“Altered Carbon” has its fair share of issues, but the ending isn’t one of them. Strictly from a narrative standpoint, that’s not always easy to do. Sure, a great ending can stand out from a snoozy middle, but often a poor start leads to a similarly lackluster finale.
Yet Netflix’s big-budget sci-fi series stands out for all the right reasons. The “love conquers all” kicker has real emotion behind it. There are answers aplenty, which is a kindness not often shown by other mystery shows. But most of all, “Altered Carbon’s” ending is a bona fide delight because it does what so many modern shows refuse to do: It ends. Definitively.
In an era when movies, TV series, and even commercials (coughPepsicough) are intent on surviving as long as they can, this Netflix original — of all the networks and streaming services, too, a Netflix show — provides closure. While no one is suggesting “Altered Carbon” Season 2 is an impossibility, if it never happened, fans would still have all the closure they need.
Before we get into how series creator Laeta Kalogridis accomplished this and what it means for the future, let’s get a few of the nitty-gritty details out of the way. “Altered Carbon” is awash with new terms and diegetic slang. Hard sci-fi fans may pick them up quickly, but the rest of us likely need a refresher:
- cortical stack: a disc in a human’s neck that can store DHF (Digital Human Freight); a.k.a. the data comprising the human’s mind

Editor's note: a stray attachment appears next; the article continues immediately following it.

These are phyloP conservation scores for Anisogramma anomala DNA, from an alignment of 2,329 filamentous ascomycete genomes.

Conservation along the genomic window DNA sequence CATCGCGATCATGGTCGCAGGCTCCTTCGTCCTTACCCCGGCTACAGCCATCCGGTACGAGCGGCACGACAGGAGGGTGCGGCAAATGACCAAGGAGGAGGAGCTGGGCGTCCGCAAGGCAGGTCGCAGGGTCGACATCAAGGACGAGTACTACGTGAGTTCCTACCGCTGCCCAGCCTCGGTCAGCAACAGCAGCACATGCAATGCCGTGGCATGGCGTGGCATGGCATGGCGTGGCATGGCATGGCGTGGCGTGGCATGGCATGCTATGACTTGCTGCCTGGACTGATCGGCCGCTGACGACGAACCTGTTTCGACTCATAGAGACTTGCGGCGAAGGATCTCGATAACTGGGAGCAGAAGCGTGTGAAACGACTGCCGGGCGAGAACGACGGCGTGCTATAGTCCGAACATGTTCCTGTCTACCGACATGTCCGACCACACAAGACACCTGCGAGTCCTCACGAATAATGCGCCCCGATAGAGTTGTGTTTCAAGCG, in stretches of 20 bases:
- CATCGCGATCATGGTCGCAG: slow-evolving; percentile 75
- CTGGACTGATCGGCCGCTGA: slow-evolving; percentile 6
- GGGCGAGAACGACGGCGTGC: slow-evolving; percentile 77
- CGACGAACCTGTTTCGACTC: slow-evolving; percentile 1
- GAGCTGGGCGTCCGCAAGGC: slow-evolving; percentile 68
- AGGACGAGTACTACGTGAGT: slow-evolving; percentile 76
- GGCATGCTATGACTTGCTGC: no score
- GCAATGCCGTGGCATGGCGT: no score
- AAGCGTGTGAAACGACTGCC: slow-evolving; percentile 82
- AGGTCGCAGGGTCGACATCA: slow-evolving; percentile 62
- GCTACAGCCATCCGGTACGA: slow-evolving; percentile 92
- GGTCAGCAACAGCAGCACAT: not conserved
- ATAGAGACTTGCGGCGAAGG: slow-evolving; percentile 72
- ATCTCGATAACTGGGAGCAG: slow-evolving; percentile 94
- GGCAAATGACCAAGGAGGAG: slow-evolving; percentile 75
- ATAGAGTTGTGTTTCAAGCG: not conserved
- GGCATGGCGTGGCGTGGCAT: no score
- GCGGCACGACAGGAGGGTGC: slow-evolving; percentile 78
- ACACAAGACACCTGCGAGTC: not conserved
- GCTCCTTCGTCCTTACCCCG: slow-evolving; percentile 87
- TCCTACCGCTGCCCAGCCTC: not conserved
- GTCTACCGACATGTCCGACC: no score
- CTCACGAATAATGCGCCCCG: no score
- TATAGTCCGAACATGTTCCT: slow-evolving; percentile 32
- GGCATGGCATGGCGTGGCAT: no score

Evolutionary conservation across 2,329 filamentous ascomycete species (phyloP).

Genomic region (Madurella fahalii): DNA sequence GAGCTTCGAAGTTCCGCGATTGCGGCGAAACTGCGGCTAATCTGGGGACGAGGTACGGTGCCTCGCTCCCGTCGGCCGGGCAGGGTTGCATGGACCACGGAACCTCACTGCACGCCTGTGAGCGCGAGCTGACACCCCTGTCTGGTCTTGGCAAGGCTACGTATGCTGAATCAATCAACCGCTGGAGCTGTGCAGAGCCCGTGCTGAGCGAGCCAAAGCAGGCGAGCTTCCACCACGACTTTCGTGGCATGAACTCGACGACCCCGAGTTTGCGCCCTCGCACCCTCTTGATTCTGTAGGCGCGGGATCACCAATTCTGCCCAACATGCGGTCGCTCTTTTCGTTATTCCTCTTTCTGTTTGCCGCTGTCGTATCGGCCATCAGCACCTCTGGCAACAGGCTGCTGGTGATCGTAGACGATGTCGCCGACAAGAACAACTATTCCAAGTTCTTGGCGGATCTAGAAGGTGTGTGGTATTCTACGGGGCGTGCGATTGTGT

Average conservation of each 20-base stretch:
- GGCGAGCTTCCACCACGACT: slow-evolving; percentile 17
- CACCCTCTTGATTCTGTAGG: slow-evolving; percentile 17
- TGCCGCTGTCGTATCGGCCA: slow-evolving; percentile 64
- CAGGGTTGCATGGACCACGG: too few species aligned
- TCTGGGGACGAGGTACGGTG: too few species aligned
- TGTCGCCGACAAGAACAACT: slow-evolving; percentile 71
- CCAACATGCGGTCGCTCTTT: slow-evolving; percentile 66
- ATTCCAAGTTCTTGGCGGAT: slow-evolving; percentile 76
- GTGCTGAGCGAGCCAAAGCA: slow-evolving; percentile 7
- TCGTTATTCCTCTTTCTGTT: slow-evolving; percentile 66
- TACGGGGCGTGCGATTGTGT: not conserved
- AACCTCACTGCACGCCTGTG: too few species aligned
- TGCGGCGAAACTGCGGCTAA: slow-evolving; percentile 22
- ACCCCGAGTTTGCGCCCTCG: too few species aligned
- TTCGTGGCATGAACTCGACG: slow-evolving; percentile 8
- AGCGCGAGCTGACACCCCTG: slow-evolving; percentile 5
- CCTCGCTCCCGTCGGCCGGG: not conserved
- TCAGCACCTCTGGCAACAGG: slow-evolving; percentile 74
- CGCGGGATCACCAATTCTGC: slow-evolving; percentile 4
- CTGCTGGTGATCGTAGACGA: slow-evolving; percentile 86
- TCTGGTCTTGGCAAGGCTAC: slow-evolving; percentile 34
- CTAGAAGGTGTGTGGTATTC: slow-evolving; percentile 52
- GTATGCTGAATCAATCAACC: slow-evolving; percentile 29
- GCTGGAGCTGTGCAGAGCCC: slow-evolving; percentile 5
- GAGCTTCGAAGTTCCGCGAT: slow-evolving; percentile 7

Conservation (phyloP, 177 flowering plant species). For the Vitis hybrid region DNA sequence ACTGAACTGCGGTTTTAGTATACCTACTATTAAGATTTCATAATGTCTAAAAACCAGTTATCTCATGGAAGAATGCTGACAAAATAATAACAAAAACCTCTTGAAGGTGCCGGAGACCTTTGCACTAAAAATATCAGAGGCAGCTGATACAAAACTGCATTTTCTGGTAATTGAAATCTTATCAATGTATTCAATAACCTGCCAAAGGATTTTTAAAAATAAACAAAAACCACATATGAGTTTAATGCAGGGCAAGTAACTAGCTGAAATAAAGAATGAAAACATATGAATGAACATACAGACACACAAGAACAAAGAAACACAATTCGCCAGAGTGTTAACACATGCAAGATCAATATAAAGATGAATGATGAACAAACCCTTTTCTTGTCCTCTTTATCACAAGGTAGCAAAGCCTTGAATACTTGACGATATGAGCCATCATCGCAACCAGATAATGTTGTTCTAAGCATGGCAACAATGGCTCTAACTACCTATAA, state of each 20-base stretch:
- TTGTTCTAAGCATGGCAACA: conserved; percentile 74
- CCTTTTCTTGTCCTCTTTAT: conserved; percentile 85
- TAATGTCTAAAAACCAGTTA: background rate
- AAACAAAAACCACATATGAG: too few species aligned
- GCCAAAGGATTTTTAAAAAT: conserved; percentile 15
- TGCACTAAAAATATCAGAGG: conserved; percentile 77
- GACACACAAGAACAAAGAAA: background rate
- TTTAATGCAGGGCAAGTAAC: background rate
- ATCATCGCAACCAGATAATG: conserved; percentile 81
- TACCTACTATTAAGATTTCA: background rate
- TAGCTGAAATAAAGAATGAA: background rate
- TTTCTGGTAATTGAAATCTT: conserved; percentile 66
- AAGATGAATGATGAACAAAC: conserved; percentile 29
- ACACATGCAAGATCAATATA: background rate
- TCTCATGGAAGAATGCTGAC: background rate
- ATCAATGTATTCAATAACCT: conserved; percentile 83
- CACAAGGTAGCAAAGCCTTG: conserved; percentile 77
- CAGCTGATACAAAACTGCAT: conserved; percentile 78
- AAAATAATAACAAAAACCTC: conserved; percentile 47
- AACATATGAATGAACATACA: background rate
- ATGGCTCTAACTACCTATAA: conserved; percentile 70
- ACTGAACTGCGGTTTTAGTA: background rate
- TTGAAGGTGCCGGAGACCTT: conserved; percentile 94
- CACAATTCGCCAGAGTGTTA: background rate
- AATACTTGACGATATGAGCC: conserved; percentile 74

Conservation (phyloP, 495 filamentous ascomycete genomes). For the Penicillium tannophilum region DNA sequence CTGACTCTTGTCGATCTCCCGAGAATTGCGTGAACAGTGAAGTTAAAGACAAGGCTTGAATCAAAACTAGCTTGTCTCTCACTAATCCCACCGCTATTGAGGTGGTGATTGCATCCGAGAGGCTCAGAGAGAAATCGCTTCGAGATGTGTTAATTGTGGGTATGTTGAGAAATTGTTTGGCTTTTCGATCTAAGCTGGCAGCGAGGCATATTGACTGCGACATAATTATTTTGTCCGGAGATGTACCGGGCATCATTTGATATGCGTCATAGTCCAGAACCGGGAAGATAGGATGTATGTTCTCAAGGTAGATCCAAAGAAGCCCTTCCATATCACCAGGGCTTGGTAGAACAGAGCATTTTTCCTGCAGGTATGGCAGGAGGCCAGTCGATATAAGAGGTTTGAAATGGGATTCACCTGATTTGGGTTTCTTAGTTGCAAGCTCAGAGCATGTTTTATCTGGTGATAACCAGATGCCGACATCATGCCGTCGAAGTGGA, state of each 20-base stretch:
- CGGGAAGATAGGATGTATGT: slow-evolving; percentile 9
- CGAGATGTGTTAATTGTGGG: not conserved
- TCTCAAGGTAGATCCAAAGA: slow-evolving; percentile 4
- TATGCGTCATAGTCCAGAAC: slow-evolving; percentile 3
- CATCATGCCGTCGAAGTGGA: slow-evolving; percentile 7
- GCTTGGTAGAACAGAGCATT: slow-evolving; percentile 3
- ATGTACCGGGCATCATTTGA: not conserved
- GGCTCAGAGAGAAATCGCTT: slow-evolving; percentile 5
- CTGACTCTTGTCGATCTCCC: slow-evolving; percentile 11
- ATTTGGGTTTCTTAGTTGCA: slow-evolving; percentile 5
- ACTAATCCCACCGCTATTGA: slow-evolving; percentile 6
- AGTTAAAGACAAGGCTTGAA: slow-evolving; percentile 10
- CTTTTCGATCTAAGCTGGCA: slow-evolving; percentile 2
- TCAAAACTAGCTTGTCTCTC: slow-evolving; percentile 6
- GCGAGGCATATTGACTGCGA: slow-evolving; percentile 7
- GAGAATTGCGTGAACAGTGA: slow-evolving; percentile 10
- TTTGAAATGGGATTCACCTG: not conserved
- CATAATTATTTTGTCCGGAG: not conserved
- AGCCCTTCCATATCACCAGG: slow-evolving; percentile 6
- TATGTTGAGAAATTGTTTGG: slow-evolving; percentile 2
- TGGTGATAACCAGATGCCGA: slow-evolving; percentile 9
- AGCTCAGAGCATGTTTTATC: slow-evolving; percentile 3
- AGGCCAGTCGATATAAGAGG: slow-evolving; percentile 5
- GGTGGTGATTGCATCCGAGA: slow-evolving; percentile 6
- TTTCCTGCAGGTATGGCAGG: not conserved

- sleeve: a human body
- CTAC: stands for Colonial Tactical Assault Corps, a universal police force who transmit their stacks to various sleeves throughout the universe
- Meth: a derogatory term for a member of the supremely wealthy upper-class society
- Grounder: a derogatory term used for a poor person living on the ground, rather than up in the clouds (like Meths)
- Envoy: a resistance fighter who opposes the totalitarian rule of Meths, as well as the idea of immortality itself; Kovacs was an Envoy before he died and retains his training when he’s brought back)
- AI Hotel: outdated hotels owned and operated entirely by artificial intelligence; Poe, an A.I. being, operates a hotel called “The Raven” in “Altered Carbon” — and bares a not-so-coincidental resemblance to Edgar Allen Poe.
- 653: a bill put before the Protectorate that would allow victims to testify against their killers even if they have religious coding in their stacks
All of these terms, in one way or another play into the final episode of “Altered Carbon” Season 1, so hopefully that refresher is enough to get you through the following summary of Episode 10: Kovacs’ (Joel Kinnaman) personal story — where his sister, Rey (Dichen Lachman), finds him and tries to recruit him — ties loosely into the more predominant arc of the murder mystery. The two siblings trained as Envoys in their past lives, though Rey wasn’t as allegiant as her brother. She sabotaged the rebellion’s efforts and escaped, preserving Quellcrist’s (Renee Elise Goldsberry) stack against her wishes and putting her in a cloned sleeve to tempt her brother to her side.